What Are The Causes Of World War II?

The Depression and the outcome of WWI were major contributing factors to the Second World War.

World War I and the Great Depression were significant factors that contributed to the conditions that spawned the Second World War. These two events caused a major repositioning of world power and influence. Prior to the First World War, Europe was the world center of industry and capital. The devastation that was visited on most of Europe as a result of the heavy fighting and massive death toll did damage from which most of Europe never recovered.

Prior to 1914, Britain, France and Germany were the industrial and financial capitals of the world. After World War I, these countries lost their pre-eminent positions and the United States filled the vacuum. America was the big winner of the war. Britain and France had been forced to borrow money from the U.S. in order to finance their own war efforts. Germany was saddled with huge reparation payments to most of the victim countries and the Allies. Before the war, America was $4 billion in debt to European countries; after the war it was owed $10 billion by countries in Europe. America became the major global supplier of money and industrial goods, a position that she never relinquished.

With the rise in American dominance of world markets, the medium of trade also changed drastically. Where Britain had previously traded in goods with the world, America was self sufficient in food, minerals and industry and so demanded cash for her exports. Europe financed its purchases from the U.S. with money she collected from Germany's war reparations. Germany borrowed heavily from America to make those payments. During the 1920's, Americans had invested over 1 billion dollars in Germany.

North American farmers and manufacturers had boom times following WWI. A crippled Europe bought most of its foodstuffs and manufactured goods from the United States and Canada. Many North American farmers and industrialists borrowed heavily in order to finance better and bigger machinery to meet the increased demand. Europe quickly rebuilt her factories and farms and in 1929 there was 15.9 million tons of unsold wheat in America, Canada and Argentina.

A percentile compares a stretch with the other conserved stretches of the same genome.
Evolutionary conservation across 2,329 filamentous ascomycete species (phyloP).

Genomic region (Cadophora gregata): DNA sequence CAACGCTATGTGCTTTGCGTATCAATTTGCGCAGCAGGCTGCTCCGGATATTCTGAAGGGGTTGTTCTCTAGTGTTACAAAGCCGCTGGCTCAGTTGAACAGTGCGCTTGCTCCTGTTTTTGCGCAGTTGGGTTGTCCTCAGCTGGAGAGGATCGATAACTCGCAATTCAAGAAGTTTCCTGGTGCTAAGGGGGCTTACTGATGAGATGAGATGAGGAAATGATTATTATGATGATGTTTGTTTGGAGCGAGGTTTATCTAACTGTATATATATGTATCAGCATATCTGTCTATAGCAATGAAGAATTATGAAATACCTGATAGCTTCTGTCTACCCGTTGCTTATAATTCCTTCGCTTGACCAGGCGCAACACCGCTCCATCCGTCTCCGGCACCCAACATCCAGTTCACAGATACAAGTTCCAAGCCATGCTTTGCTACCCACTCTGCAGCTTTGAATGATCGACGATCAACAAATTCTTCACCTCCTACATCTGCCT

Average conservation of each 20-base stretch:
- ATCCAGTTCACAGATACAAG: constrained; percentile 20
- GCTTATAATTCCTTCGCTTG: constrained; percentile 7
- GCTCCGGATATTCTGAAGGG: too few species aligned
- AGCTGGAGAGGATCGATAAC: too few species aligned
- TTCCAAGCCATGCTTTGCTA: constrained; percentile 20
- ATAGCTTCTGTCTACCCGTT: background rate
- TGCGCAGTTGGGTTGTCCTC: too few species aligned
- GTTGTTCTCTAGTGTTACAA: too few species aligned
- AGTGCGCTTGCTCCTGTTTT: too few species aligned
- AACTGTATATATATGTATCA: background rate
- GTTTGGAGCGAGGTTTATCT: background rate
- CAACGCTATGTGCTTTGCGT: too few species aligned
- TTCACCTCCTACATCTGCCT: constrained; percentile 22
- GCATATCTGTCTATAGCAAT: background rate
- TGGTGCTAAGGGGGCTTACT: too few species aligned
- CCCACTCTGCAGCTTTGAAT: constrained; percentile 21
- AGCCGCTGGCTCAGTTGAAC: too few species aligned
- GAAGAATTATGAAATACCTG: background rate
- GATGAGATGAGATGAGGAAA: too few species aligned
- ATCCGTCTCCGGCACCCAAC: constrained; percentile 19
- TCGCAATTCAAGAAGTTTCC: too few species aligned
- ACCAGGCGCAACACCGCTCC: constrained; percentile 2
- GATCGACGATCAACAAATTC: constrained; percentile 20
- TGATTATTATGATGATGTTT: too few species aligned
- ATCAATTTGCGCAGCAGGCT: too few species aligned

The miracle of technology was also spreading to many nations. Large plantations in East India were efficiently producing huge amounts of rubber. Modern farm techniques helped Java to produce record crops of sugar. Farmers in Australia, New Zealand and the Americas faced a new problem: overproduction and falling prices. Lower earnings meant that these food producers could no longer afford the cars, radios and appliances that the overheated economy was producing.

October 24, 1929 is known as "Black Thursday". That was the day that the New York stock market crashed. People who held stocks had bought them on margin. That meant that they owed their lender for the difference between the stocks' value and the price at which they had been purchased. Desperate to cut their losses, investors swarmed the exchange in an effort to sell their shares before the value tumbled even further.

The financial crisis in America had worldwide consequences. The world's banker stopped lending and called in all of her loans. 5,000 American banks and many more in other countries went bankrupt. Factories closed and farmers could not sell their produce or even feed the livestock. Gloom and despair quickly replaced the optimism of the twenties.

The reaction of nations to the terrible financial straits of the Depression had a big impact on international cooperation. Countries erected stiff import duties to protect their home economies. America became isolationist. Britain formed a "Commonwealth" with former colonies like Canada and Australia. Meanwhile, Russia, isolated since its Communist Revolution, struggled on her own and built a large industrial complex while the western world was mired in the Depression.

In Germany, conditions became miserable. One out of three German workers was unemployed. Adolf Hitler captured the hopes and imaginations of a citizenry that was totally demoralized. Hitler promised to end the humiliating conditions caused by the German defeat in WWI. He got Germany back into the factories and rebuilt the shattered German military machine. His aggressive, racist policies made the prospect of future hostilities almost inevitable.

Japan was selling 90% of her silk much of her goods to the United States in 1929. The Depression destroyed that market and which had provided Japan with two fifths of her export income. Military leaders took control of the government and in 1931 Japan invaded China, looking for more raw materials and bigger markets for her factories.

In 1931 Japan seized Manchuria and expanded into China until 1937. The Japanese plan was to oust all of the European colonists from Southeast Asia and create a new economic trading zone. Germany annexed Austria and western Czechoslovakia with only vocal protests from England and France. When the Nazis marched into Poland on September 1, 1939, England and France declared war.

World War II brought an end to the depression everywhere. When the expansionist policies of Germany, Italy and Japan were finally challenged by, first Europe, and then America, industry was ignited for the production of arms and resources to equip a fighting force. While Americans were slow to react to Europe's war, the Japanese attack on Pearl Harbor, Hawaii awakened Americans to the need of their intervention. The U.S. entry into the war on two fronts provided the necessary might for the west to emerge victorious.

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